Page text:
The Andrews Labor Government is pre-purchasing kinder spots and widening its outreach to Aboriginal families to help lift the number of Aboriginal children enrolled in kinder.
Aboriginal children are under-represented in Victorian preschools with 79.6 per cent participating in four-year-old kindergarten compared to 96.4 per cent of children state-wide – a 17 per cent gap.
This is despite Aboriginal families being able to access three and four year-old kindergarten for free.
Critical to making Victoria the Education State is engaging Aboriginal kids early on in education to lift their opportunities so they can get the jobs of tomorrow.
The Koorie Kids Shine at Kindergarten campaign, launched last year, will be broadened this year to reach more Aboriginal families and lift the number of kids enrolled in kinder.
A clear message of the campaign is that it is never too late to enrol their children and make sure they benefit from free, quality learning programs in the two years before school.
Kindergarten places across the state will also be pre-purchased in a pilot program to ensure Aboriginal children do not miss out if they enrol late.
Boosting kinder participation is crucial to keeping children engaged in education and tackling the over-representation of Aboriginal young people in Victoria’s child protection and youth justice system.
Aboriginal young people constitute only one per cent of Victorian teenagers aged 10-17, but make up about 13 per cent of young people under youth justice supervision. They are also significantly over-represented in the out-of-home care system.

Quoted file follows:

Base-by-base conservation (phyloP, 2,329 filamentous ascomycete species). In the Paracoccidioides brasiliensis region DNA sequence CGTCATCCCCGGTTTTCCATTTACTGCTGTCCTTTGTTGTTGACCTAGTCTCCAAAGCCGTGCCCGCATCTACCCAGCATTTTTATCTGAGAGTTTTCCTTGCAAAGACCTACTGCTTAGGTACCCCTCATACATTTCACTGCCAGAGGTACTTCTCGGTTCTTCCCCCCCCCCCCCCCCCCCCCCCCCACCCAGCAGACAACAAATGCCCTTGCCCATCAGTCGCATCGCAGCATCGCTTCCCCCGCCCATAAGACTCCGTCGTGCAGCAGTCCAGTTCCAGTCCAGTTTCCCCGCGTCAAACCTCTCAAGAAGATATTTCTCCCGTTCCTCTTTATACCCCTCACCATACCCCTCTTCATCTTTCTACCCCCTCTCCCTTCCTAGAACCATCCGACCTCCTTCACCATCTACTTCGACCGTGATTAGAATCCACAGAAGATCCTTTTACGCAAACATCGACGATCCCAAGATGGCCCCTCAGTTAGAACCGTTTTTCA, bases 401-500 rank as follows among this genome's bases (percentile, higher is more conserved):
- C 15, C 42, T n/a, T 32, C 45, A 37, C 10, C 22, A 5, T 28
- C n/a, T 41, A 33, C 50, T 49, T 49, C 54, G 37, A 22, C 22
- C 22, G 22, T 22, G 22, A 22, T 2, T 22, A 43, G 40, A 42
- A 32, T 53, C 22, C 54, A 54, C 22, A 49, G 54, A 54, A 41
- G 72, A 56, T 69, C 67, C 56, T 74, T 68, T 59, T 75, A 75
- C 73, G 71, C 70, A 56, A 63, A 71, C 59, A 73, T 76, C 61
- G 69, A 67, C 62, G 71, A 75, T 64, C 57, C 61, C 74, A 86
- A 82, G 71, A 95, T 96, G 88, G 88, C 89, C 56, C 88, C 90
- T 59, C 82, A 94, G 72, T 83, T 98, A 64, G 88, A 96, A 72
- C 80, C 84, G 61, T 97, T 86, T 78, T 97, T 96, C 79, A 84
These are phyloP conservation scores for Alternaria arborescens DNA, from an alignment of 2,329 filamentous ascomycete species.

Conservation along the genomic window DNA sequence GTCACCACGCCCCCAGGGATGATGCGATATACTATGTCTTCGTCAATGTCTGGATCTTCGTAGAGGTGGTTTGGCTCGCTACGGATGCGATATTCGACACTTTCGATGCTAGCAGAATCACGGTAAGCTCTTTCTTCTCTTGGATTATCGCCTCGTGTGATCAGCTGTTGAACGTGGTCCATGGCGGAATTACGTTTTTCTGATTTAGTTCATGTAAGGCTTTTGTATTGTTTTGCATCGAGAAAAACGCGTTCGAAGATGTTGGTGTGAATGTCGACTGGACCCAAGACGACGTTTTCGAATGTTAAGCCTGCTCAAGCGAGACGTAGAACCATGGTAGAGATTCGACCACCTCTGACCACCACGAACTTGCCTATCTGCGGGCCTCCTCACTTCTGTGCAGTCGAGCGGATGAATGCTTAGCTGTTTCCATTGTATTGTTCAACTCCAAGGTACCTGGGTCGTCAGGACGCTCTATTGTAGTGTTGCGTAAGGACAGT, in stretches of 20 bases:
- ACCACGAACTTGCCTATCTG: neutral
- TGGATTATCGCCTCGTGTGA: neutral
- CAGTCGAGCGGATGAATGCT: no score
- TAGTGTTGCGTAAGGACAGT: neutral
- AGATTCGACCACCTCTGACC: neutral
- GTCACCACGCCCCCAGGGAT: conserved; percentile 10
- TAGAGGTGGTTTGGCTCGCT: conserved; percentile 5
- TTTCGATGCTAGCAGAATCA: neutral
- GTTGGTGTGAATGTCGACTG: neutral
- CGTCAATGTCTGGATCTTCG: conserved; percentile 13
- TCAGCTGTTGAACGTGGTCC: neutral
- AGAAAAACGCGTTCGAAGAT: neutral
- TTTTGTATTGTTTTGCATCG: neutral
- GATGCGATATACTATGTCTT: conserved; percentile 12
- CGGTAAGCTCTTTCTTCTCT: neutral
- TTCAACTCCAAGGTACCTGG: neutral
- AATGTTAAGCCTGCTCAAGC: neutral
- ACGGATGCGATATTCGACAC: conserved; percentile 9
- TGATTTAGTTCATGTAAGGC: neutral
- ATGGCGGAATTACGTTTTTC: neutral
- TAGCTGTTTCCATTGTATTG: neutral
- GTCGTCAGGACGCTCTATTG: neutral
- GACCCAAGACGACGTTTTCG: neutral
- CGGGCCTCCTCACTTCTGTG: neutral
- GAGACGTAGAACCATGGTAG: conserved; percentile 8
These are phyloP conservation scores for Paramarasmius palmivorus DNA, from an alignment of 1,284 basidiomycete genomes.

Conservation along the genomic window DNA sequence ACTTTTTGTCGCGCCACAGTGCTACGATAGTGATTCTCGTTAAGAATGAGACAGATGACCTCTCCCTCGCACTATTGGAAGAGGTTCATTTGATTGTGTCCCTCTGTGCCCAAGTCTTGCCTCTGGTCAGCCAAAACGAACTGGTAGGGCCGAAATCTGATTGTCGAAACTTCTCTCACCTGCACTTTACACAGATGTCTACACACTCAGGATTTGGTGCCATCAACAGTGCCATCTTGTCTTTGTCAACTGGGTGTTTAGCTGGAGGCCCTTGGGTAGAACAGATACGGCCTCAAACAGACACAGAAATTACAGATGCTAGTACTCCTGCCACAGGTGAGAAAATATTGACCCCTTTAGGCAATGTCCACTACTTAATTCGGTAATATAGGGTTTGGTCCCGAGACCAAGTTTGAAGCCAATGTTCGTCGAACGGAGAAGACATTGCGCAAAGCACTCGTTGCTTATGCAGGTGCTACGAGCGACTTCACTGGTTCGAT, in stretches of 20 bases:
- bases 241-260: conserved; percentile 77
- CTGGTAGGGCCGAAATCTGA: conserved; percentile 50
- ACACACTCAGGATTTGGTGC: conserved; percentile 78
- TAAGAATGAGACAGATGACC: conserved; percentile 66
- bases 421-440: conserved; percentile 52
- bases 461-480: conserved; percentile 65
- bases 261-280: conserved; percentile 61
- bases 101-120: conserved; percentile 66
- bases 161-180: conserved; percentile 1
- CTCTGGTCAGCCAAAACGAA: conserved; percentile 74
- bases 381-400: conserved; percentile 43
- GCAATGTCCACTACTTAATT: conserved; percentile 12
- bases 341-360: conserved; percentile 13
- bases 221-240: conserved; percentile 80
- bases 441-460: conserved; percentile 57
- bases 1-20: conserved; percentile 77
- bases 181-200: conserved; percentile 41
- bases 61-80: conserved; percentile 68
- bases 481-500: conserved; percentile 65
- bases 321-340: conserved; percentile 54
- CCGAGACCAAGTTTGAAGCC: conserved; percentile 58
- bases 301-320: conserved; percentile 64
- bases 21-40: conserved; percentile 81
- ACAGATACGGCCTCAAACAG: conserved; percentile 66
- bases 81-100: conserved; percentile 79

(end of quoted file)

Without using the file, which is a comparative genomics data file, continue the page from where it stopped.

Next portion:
The Labor Government is working to improve Victoria’s entire child protection and family services system through the Roadmap for Reform project which will examine and strengthen it from the ground up.
This is in addition to the record $257 million funding boost to child protection and family services in the 2015–16 Victorian Budget – a 17 per cent increase on the previous year.
Quotes attributable to Minister for Families and Children Jenny Mikakos
“Kindergarten places are available across the state for Aboriginal children at no cost – and I am working with local councils and services to boost enrolments.”
“Early learning is vital for brain development and giving children the best possible start in life – lifting Aboriginal participation in kindergarten is crucial to improving lives and outcomes down the track.”
“We are working in partnership with Aboriginal organisations and the community to tackle the underrepresentation of Aboriginal children in kindergarten and the overrepresentation in out-of-home care.”
Reviewed 19 August 2020